April 10, 2009 by admin
What are the views of other healthcare professionals - doctors and non-prescribing nurses - on nurse prescribing? This is an important question because, if nurse prescribing is to reach its potential, the support and cooperation of other professionals is crucial. Two recent studies have sought to address this and related issues.
In one , 12 doctors (seven dermatology specialists and five GPs) and six non-prescribing nurses, all of whom worked with nurses prescribing for patients with dermatological conditions, were interviewed about their views on nurse prescribing in the light of this experience. They were positive about the prescribing practice of the nurses with whom they themselves worked and about the benefits, but they continued to have reservations about nurse prescribing in general and particularly about the importance of extensive experience before nurses start prescribing and about prescribing within limits of competence.
The authors point out that the parameters within which nurses prescribe are not always understood and some of the participants expected negative opinions about nurse prescribing to shift as more healthcare professionals gain direct experience of how it works in practice. The authors then recommend that the standards for nurse prescribing are promoted widely and adhered to.
In the other study , a questionnaire survey of all 200 qualified psychiatrists working in two UK mental health trusts, the results from the 149 that were returned suggested that senior doctors had fewer concerns about new nursing roles than their junior colleagues.
Although just over half the consultants felt that mental health nurses should be able to prescribe independently, 80% of junior doctors thought that they should not, although many thought they had a role in out-of-hours prescribing. The junior doctors suggested consistent supervision and limited access to mental health drugs. The senior doctors also had strong ideas about which drugs nurses should be prescribing.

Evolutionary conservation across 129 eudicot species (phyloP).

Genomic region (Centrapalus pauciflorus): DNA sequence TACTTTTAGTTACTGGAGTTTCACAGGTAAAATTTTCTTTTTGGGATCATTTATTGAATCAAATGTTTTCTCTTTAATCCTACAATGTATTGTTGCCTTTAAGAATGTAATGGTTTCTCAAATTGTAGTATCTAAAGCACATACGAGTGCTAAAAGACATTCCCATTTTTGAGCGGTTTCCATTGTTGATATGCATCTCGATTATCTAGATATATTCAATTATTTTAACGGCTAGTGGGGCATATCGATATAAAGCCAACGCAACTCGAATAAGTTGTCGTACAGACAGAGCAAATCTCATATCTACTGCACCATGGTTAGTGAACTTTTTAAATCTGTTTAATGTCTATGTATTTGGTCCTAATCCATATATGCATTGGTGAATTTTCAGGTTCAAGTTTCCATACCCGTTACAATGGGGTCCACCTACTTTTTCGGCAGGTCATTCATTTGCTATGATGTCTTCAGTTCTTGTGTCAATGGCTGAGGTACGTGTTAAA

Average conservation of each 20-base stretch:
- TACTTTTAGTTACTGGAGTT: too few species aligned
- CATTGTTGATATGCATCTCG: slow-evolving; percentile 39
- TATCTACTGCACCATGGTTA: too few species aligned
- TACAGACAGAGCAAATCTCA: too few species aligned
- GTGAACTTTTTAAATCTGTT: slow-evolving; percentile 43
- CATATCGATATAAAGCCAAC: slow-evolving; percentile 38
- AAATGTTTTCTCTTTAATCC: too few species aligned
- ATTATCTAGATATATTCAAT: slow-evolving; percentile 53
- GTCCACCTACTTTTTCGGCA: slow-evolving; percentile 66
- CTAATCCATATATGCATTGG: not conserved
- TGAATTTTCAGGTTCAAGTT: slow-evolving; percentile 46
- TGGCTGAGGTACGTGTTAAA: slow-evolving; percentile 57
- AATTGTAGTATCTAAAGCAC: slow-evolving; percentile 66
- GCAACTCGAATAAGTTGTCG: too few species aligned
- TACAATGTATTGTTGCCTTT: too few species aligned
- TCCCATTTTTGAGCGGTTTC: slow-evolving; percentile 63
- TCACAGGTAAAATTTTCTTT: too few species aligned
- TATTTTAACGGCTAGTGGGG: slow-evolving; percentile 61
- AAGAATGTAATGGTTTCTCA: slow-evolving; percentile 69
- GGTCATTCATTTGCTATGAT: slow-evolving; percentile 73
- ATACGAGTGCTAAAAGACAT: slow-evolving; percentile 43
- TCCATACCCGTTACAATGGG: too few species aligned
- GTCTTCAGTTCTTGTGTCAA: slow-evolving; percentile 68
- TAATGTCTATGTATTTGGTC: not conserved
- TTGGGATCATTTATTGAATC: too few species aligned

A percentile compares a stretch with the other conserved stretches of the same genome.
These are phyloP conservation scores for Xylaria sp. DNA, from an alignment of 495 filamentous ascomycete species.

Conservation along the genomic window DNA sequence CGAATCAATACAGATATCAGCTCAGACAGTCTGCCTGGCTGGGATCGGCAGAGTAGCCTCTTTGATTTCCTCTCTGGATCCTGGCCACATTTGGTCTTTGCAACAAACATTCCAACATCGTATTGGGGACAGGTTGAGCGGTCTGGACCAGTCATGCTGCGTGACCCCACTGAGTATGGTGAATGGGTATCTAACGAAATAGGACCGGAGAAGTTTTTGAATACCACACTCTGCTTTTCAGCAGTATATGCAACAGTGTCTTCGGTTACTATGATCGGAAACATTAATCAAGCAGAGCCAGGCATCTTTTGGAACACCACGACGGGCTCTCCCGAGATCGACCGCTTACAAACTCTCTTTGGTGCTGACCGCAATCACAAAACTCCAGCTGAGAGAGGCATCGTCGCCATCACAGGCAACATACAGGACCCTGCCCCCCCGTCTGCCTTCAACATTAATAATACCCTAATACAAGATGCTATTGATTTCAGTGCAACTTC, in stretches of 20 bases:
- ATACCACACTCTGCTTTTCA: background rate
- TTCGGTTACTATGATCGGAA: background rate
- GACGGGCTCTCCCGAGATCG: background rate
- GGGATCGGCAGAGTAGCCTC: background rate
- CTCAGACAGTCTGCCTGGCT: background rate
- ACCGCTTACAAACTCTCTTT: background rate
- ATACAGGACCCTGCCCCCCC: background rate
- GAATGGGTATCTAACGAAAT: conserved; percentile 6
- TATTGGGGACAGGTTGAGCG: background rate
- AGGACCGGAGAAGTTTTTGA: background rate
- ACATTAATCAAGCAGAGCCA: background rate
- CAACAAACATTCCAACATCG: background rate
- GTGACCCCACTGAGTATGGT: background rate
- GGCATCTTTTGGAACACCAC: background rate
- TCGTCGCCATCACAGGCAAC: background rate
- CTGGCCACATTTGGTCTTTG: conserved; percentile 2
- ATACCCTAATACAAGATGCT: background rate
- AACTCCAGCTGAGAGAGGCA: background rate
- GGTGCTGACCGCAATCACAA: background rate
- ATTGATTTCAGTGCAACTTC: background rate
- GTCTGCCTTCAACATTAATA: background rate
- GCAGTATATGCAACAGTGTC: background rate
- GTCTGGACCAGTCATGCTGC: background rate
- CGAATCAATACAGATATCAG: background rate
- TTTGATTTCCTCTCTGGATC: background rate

The authors discuss these interesting results in terms of role change and implications for the future. It is possible that the consultants know the senior nurses who are prescribing better than their junior colleagues do, and therefore have had more chance to gain confidence in their abilities. It is also possible that the junior doctors are concerned about their roles in future. The concerns of junior doctors about nurse prescribing need addressing, to avoid conflict and to safeguard the quality of care that patients receive; more research is also needed in this area. Links between nurse prescribers and pharmacists could be a valuable means of support and development, given the importance participants attached to regular practice review for nurse prescribers, but the authors point out that there are few specialised mental health pharmacists in England and that not all mental health trusts have dedicated pharmacy support.
 Stenner K, Carey N and Courtenay M. Nurse prescribing in dermatology: doctors’ and non-prescribing nurses’ views. J Adv Nursing 2009; 65(4): 851-859.
 Rana T, Bradley E and Nolan P. Survey of psychiatrists’ views of nurse prescribing. J Psychiatr Men Health Nursing 2009; 16(257-262).